It was a quiet Sunday evening and I was doing that thing I often do at that time of week; going through the large CD pile of recent arrivals. There are good weeks and bad weeks and, if I’m honest, this wasn’t a bumper crop. An email popped in from my sister. An old school friend had spotted our old family home coming on to the property market. It was impossible not to look at the photographs and to try to reconcile memory to new reality. I think I managed to identify the rooms and occasionally the geography of a cupboard or wardrobe and even the space where a first song was written. Little else made sense…my sister admitted she recognised nothing. How dare they throw out a bathroom fitted in 1963?
I once got to visit the house myself. Twenty years on from when we left it I was asked to make a TV documentary about returning to my hometown and the producer managed to get me access to see round it. In a strange coincidence the chap who then owned it had also taken a job I once had in the city…..all too much happenstance for comfort. When I went home I got so excited I eagerly invited my mother and sister to join me for a visit. Wisely, they shook their heads, ‘We don’t really want to spoil the memory.’ I wished I’d never gone and had never mentioned it.
At my age there are many homecomings over the ages. The first true one I experienced was a show we did in Dundee in 1988 where our old, dear friend Johan Mrvos (then our US A&R guy) accompanied us on the dates through Scotland. After a home town show in Dundee we took him the long way via the East Neuk to the last night of the tour in Edinburgh stopping in Anstruther (I think) before being very late for our sound check in Auld Reekie. So keen was I to show Jovan my home patch, I’d almost forgotten we had a show to do that night. As it turned out we were driving into Edinburgh listening to the chart countdown as it became clear that we were about to have our first ever proper hit song. That day was remembered recently as my wife and I wandered along the East Fife coastal path. I remembered too Jovan’s comforting words…’You can’t go home again,’ as he pointed me to Thomas Wolfe.
It’s a theme that comes up a lot in country music. The return of the native to make sense of where they came from and how they got where they did. In Nashville almost everyone comes from somewhere else and in a life of song they either try to eulogise the place they came from, make sense of why they left or pay tribute to the values home gave them. There are so many great examples to choose from but a particular favourite is Miranda Lambert’s, ‘The House That Built Me.’ I loved the retelling of the writing session we got when Allen Shamblin joined our songwriters ’round’ in Nashville a couple of years back. He remembered his co-writer Tom Douglas talking about the small town he grew up in and how, during that writing session he walked himself around his childhood home. The song, of course, starts with the sage advice, ‘I know they say you can’t go home again,’ but adds the beautiful rejoinder, ‘If I could just come in I swear I’ll leave, I won’t take nothing but a memory from the house that built me.’ A perfect couplet but a difficult act to pull off.
On this week’s AC we will play out another bit of song writing self reflection as we celebrate the place where so much magic has happened over the years – Music Row. For many song writers it’s a place where there is as much disappointment as triumph but recently the very talented songwriter, Luke Laird has brought out his own album of the same name. In the title song he tells the story of how a family holiday brought him to Music City where he found out what he wanted to do for the rest of his life. How he’s succeeded too! We thought it was a rabbit hole worthy of further exploration so with the help of Dolly Parton, Bruce Springsteen, George Strait and Margo Price we’ll take you to 16th Avenue South, better known as Music Row. After that we’ll also bring you a celebration of Luke Laird’s own successful cuts. Listen out for gems from Tenille Townes, Brandy Clark, Kacey Musgraves and Tim McGraw.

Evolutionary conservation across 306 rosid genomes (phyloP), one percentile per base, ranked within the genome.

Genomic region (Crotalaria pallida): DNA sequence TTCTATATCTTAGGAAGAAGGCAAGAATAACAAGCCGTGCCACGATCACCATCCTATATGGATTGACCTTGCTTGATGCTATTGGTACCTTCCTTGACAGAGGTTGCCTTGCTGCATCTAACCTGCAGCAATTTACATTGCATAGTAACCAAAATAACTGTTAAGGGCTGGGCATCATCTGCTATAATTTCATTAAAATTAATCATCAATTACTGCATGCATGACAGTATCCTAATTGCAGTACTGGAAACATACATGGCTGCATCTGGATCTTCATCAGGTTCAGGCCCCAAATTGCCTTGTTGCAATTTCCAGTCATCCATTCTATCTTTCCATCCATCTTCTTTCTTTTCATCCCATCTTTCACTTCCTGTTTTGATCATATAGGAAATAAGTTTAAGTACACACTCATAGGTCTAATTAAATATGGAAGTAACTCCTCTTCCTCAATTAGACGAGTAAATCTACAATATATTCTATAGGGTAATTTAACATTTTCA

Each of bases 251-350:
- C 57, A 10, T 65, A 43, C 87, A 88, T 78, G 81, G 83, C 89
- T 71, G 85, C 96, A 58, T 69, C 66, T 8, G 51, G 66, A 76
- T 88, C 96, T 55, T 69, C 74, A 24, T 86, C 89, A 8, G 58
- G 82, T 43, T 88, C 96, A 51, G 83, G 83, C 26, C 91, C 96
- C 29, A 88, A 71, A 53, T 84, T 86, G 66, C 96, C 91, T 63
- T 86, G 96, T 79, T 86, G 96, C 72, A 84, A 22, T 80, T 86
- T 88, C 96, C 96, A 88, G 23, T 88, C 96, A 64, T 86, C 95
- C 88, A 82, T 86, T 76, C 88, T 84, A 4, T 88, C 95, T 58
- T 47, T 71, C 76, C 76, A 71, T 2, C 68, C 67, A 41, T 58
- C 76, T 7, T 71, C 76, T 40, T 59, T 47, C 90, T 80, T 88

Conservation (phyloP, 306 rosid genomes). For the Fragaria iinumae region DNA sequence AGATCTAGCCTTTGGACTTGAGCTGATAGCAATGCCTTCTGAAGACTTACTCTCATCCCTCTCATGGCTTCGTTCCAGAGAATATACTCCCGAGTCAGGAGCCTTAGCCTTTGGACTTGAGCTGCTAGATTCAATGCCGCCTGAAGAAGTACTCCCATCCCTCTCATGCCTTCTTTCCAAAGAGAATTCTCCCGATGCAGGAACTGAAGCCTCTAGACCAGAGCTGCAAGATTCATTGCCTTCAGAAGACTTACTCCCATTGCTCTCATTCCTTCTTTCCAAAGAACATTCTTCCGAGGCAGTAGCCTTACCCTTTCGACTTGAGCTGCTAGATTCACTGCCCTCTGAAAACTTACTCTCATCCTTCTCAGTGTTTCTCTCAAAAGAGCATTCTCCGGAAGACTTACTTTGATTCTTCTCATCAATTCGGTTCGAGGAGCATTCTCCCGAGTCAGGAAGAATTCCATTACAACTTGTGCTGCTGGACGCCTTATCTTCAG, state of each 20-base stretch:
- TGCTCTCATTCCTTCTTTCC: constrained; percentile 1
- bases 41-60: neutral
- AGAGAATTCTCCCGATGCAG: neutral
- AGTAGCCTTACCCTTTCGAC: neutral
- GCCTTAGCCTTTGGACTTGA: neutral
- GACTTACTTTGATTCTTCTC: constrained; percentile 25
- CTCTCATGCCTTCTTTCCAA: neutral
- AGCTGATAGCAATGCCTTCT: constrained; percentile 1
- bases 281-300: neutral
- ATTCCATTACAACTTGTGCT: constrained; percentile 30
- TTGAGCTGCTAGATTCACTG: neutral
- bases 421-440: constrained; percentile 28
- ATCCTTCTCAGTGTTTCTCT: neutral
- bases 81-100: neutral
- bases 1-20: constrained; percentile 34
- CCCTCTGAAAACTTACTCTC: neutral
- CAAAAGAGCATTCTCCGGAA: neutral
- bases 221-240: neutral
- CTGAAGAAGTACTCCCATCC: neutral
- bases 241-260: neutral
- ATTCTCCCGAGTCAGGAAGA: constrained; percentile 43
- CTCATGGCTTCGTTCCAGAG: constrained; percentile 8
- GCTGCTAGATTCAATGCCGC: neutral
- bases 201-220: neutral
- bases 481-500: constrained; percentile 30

With the special news briefing this Tuesday evening we plan to be on air a little later at 8:30 on BBC Radio Scotland. Join me if you can.
Never written such before to radio show etc. Tend to opt out as can be really intrusive take you places sometimes you wish you hadn’t.
A thought provoking post Ricky, especially as I get a little older. about to hit 58.
Smells and of course music as well as other sounds can take me back to a place.
I find myself increasingly returning to old records rather than new and try to get some inspiration from your show.
Ordered new Brandy Clarke on vinyl and about to purchase the new one by the Boss. £35!!!! Much as I love the guy i increasingly feel ripped off by such. Disappoints me for many reasons. And it’s only 3 sides! Leaving it hovering.
Take care and thanks for the show. Best on radio along with Whispering Bob.
Ps not for radio. Just a wee comments.
Fear Not Mev. Not everyone wants their thoughts read out on the radio. I’ve never commented on a radio show until twitter came along….but thank you for taking the time. I agree about Bruce – there’s a feeling among some real fans (in US too) he’s lost touch. Unnecessary releases too, don’t help!
“In Nashville almost everyone comes from somewhere” I’ve heard that a lot. Nashville is a super interesting place to me.
Impressive! Thanks for the post.